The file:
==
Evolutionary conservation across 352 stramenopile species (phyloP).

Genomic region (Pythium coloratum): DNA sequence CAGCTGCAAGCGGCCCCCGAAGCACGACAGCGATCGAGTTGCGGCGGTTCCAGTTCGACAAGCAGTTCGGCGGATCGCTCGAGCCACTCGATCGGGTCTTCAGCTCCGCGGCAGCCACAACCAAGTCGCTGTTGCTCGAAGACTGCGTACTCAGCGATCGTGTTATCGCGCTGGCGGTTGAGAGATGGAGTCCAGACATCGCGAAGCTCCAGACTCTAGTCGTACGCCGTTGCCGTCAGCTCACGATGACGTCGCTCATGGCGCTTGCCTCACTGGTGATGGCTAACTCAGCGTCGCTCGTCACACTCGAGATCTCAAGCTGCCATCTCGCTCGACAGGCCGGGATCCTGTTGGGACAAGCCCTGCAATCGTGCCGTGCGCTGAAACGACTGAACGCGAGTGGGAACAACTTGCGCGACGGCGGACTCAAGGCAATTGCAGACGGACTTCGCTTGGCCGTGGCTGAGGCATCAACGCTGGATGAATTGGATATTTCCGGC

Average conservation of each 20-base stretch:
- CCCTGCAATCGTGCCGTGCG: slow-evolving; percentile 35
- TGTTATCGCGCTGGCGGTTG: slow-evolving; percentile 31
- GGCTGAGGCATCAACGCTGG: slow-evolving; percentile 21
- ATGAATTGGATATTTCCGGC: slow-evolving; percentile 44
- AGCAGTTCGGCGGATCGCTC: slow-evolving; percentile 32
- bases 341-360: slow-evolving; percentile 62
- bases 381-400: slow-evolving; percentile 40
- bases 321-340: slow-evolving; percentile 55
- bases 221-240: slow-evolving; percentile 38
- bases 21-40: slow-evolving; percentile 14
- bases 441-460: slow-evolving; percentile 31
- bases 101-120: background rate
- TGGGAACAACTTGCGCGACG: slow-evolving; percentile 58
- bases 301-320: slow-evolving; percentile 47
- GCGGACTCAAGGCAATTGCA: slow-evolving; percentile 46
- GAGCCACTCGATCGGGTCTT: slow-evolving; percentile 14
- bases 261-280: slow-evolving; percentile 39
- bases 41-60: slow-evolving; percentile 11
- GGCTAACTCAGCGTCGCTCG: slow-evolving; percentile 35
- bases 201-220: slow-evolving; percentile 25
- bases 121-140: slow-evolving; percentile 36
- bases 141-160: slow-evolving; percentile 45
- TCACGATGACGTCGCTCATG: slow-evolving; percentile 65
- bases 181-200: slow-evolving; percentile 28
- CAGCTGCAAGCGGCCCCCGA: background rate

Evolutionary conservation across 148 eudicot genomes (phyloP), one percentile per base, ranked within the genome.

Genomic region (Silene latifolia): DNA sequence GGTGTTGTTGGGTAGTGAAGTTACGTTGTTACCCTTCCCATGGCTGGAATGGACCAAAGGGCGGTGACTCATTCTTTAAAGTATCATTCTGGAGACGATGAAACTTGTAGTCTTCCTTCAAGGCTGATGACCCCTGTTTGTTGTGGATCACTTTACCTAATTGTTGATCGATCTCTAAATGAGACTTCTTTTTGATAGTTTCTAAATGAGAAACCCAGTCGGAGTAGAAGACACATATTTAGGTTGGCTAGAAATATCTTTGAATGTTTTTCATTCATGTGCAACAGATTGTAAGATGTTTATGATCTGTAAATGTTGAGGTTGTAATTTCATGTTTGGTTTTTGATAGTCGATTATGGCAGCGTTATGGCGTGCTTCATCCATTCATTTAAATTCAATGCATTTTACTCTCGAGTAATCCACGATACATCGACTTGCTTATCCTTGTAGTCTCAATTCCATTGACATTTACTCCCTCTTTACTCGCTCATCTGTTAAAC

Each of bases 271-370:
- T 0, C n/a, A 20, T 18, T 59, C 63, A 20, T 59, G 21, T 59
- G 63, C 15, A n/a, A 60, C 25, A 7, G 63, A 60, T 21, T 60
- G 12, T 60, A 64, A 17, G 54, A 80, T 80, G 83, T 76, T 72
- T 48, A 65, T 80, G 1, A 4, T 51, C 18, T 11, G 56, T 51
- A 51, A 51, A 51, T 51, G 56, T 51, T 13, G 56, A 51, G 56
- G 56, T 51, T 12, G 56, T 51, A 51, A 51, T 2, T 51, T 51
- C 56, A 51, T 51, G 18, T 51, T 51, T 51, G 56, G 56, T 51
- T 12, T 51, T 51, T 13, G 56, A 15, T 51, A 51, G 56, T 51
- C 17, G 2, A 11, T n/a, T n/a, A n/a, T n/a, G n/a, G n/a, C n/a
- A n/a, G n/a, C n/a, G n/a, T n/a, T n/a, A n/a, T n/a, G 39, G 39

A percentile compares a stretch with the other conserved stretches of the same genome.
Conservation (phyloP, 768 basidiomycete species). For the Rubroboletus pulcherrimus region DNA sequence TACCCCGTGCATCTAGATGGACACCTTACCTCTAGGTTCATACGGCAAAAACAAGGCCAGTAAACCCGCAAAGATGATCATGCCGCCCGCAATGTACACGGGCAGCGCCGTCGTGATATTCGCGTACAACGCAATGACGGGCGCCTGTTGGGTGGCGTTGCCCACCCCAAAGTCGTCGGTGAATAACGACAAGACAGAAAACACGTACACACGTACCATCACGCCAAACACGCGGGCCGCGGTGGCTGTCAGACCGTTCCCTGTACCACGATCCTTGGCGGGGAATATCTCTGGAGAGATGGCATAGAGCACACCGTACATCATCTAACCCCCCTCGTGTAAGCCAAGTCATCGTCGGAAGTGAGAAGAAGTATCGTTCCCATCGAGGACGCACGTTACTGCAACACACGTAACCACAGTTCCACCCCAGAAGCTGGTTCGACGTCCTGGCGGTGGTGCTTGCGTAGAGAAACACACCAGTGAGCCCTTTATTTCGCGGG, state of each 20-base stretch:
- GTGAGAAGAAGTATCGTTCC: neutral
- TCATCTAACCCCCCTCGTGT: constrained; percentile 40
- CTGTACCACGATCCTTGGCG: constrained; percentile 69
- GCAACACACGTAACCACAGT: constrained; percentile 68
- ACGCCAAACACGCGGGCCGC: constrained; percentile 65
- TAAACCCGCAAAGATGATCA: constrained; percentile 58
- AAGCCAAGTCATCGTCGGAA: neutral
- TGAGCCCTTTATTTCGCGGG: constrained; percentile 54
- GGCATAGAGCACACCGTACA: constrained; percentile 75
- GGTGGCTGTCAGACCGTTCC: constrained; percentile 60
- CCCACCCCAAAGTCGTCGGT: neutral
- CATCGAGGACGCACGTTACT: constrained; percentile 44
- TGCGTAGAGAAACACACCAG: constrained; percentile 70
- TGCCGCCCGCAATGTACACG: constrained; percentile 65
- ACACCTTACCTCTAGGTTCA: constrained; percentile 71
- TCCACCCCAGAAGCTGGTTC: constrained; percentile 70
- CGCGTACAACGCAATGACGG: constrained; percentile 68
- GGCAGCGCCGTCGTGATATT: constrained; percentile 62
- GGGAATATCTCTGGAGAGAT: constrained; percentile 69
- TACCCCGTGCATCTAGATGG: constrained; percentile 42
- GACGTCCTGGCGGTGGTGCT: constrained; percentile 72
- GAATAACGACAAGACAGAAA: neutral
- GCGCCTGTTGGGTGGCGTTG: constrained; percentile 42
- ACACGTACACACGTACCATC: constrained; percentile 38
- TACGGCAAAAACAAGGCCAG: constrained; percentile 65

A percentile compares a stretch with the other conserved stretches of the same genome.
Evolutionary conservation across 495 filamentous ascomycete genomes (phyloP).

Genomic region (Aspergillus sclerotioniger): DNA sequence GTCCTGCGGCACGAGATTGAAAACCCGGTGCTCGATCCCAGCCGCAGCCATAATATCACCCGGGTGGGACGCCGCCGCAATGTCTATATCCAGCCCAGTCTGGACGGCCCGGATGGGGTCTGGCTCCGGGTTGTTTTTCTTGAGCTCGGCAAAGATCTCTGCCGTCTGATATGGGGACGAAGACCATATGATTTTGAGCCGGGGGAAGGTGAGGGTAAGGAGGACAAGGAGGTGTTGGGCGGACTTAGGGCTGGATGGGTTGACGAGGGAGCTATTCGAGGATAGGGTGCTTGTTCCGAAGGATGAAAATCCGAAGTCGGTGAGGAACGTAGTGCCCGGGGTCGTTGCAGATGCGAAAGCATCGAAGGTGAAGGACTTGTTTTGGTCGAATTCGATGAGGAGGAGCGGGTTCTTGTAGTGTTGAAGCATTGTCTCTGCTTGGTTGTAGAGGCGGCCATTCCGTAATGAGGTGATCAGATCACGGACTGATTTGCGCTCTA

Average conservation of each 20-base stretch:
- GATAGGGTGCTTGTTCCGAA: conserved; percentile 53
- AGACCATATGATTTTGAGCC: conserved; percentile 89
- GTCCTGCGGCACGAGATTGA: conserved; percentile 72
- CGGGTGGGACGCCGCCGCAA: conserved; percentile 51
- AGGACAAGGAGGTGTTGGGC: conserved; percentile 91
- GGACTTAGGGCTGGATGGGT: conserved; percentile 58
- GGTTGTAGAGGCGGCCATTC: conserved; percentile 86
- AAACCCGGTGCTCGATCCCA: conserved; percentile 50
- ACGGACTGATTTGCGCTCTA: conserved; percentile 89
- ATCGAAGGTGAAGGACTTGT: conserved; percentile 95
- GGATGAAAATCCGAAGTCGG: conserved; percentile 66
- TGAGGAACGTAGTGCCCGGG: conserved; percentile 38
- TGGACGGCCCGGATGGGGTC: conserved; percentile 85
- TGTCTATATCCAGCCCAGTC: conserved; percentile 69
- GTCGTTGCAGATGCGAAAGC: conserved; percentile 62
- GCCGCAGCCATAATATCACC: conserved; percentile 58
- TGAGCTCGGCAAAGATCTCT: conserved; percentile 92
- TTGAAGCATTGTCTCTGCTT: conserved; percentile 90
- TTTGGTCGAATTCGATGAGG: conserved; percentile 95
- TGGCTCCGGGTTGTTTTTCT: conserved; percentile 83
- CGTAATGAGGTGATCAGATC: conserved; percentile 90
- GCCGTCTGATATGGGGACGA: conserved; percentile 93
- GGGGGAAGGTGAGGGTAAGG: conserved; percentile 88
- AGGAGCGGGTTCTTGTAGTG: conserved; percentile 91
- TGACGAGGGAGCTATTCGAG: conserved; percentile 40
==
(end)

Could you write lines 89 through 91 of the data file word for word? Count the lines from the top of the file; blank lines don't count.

- TGAGCTCGGCAAAGATCTCT: conserved; percentile 92
- TTGAAGCATTGTCTCTGCTT: conserved; percentile 90
- TTTGGTCGAATTCGATGAGG: conserved; percentile 95